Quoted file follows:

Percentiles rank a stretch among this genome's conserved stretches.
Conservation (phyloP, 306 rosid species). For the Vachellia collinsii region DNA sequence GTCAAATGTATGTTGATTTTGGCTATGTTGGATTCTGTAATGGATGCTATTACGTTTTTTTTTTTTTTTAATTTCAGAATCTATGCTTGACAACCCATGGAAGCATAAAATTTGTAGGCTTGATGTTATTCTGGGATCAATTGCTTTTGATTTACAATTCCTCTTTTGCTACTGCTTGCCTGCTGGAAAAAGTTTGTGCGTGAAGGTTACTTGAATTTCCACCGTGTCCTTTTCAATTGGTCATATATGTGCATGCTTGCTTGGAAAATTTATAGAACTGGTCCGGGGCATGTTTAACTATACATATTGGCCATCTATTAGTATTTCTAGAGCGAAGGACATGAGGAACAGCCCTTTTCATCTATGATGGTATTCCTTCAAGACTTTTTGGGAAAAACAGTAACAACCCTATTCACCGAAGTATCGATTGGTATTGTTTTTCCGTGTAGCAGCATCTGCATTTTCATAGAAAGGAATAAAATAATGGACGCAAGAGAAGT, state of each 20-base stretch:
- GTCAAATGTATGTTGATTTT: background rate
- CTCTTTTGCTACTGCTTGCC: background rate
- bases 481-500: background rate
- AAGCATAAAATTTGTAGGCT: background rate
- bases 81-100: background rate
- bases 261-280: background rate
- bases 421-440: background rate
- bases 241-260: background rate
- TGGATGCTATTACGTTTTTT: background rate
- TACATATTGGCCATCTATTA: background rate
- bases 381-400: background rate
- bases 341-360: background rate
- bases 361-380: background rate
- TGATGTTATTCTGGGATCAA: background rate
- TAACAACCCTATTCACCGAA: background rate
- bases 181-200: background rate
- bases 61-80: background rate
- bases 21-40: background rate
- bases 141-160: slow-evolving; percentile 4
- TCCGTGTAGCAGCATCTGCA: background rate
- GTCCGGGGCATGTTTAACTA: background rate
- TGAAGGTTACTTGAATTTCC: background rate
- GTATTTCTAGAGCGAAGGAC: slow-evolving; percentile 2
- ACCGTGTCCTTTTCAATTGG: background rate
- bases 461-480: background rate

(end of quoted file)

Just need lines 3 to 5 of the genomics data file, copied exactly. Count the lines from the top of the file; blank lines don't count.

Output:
- GTCAAATGTATGTTGATTTT: background rate
- CTCTTTTGCTACTGCTTGCC: background rate
- bases 481-500: background rate